Ten Criteria to Qualify As a Scientist-Practitioner in Clinical Psychology: An Immodest Proposal for Objective Standards
The term ‘scientist-practitioner’ has never been defined in clear or objective terminology. Detailed criteria may help to guide new generations of clinical psychologists to live by the ideals of the Boulder model. Ten criteria are proposed for evaluating the scientist-practitioner in clinical psychology across three domains: scholarship, clinical practice, and the integration of science and practice in psychology. The scientist-practitioner remains active in scholarly works, making regular contributions to the field. These contributions are visible at a national level of impact, and they extend beyond teaching. The scientist-practitioner remains active in the clinical practice of psychology, conducting face-to-face work with clients on regular basis, even if it involves a rather modest time commitment. The clinical services reflect standard clinical practices and extend beyond the supervision of others. The scientist-practitioner strives to integrate the science and practice of psychology. This integration centers around evidence-based practice, and can be seen when scholarship examines issues relevant to mental illness and its treatment.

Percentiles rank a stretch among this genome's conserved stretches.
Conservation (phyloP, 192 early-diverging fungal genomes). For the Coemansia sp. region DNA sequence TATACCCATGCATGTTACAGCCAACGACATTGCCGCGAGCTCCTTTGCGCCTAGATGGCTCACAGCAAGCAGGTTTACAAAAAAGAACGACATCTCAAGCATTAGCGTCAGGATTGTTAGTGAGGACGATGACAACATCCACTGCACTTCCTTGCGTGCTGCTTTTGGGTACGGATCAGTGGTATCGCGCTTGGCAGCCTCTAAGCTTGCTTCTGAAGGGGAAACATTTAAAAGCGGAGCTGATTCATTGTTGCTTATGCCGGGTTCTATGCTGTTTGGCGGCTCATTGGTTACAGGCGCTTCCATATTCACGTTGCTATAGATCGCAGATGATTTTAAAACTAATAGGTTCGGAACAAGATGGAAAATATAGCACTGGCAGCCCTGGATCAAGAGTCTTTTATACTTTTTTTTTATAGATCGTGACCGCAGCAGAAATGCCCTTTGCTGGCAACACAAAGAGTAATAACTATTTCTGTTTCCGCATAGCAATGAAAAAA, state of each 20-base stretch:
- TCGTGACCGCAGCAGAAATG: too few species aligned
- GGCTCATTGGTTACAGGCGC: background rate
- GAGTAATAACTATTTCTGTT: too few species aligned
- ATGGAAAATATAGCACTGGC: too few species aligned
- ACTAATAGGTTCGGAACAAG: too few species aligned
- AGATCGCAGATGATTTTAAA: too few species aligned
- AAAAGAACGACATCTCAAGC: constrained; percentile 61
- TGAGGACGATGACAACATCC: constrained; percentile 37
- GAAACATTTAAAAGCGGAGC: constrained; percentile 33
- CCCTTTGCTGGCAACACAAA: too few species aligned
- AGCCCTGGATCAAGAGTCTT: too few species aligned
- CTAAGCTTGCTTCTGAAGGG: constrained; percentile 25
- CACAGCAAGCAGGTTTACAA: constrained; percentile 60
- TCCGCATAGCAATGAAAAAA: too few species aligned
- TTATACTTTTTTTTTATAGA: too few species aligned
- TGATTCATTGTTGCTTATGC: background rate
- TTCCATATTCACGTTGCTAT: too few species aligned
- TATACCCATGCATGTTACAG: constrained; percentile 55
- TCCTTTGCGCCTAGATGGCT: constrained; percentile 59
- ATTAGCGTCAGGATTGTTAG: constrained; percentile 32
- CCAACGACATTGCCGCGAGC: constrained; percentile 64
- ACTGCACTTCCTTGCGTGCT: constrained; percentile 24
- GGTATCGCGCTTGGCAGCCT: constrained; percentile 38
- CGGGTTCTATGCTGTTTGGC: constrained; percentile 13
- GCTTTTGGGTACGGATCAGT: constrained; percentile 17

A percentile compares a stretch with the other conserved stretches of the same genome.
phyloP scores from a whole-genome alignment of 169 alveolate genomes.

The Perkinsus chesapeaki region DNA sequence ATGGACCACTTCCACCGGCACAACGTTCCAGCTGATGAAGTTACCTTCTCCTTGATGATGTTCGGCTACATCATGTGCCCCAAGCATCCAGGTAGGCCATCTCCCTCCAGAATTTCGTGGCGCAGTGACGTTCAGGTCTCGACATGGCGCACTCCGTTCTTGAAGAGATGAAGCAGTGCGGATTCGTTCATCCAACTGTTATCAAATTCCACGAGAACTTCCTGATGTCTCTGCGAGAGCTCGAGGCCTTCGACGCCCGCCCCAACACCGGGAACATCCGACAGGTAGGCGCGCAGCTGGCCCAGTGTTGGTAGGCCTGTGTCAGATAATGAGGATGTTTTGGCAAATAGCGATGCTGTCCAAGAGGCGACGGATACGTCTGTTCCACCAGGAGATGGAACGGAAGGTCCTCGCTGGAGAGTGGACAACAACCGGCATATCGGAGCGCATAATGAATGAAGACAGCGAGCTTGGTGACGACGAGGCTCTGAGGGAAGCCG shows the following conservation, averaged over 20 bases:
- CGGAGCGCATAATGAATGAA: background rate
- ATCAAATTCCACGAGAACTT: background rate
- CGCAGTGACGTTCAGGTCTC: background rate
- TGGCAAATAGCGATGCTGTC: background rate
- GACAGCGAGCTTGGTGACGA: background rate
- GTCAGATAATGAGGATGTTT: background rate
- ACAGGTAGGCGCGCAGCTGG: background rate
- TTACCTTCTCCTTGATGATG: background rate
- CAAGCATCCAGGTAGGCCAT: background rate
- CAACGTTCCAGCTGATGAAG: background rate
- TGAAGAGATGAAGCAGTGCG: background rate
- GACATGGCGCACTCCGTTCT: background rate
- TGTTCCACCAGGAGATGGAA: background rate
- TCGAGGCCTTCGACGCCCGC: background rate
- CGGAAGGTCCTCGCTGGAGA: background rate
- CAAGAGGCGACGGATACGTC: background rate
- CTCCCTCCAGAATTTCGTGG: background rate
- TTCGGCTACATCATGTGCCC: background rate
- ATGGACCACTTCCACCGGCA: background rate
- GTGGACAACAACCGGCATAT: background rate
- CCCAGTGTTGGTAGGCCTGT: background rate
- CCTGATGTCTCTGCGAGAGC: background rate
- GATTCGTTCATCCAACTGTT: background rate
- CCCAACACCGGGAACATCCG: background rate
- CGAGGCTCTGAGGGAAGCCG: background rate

KeywordsScience Practice Integration
I want to thank the following people for thoughtful, helpful, supportive, and critical comments on these issues and earlier drafts of this paper: Bob Butler, Jim Yokley, Julia DiFilippo, Susan Knell, Nicole Peak, Abby Braden, Patti Watson, Lauren Fisher, Katie Brooks, and Christina Vasilev.
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